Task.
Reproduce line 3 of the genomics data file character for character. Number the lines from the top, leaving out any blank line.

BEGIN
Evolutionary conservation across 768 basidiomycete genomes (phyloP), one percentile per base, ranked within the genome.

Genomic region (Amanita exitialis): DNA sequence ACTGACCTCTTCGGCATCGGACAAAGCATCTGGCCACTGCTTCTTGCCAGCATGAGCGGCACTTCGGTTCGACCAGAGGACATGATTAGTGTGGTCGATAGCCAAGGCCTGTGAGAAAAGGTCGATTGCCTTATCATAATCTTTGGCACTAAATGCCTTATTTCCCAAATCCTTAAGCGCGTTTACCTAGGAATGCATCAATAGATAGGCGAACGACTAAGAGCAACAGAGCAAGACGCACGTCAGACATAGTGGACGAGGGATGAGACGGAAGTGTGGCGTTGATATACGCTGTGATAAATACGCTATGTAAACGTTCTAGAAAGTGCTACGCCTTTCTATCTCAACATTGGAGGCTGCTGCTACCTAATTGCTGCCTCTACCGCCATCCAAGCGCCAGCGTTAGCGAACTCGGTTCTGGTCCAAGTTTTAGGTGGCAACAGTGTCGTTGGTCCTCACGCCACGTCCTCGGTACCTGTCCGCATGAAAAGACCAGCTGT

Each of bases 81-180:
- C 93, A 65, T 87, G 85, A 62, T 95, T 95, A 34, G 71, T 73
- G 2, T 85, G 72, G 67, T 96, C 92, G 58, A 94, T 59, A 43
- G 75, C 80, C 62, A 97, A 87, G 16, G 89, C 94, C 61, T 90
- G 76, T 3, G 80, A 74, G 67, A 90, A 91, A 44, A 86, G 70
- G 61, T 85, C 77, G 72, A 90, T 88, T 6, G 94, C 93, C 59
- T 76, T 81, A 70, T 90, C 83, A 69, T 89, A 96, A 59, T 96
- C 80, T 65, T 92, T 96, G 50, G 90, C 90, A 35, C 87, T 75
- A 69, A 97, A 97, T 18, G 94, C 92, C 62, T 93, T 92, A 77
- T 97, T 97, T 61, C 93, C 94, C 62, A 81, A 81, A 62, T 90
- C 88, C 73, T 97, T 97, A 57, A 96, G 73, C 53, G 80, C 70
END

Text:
Each of bases 81-180: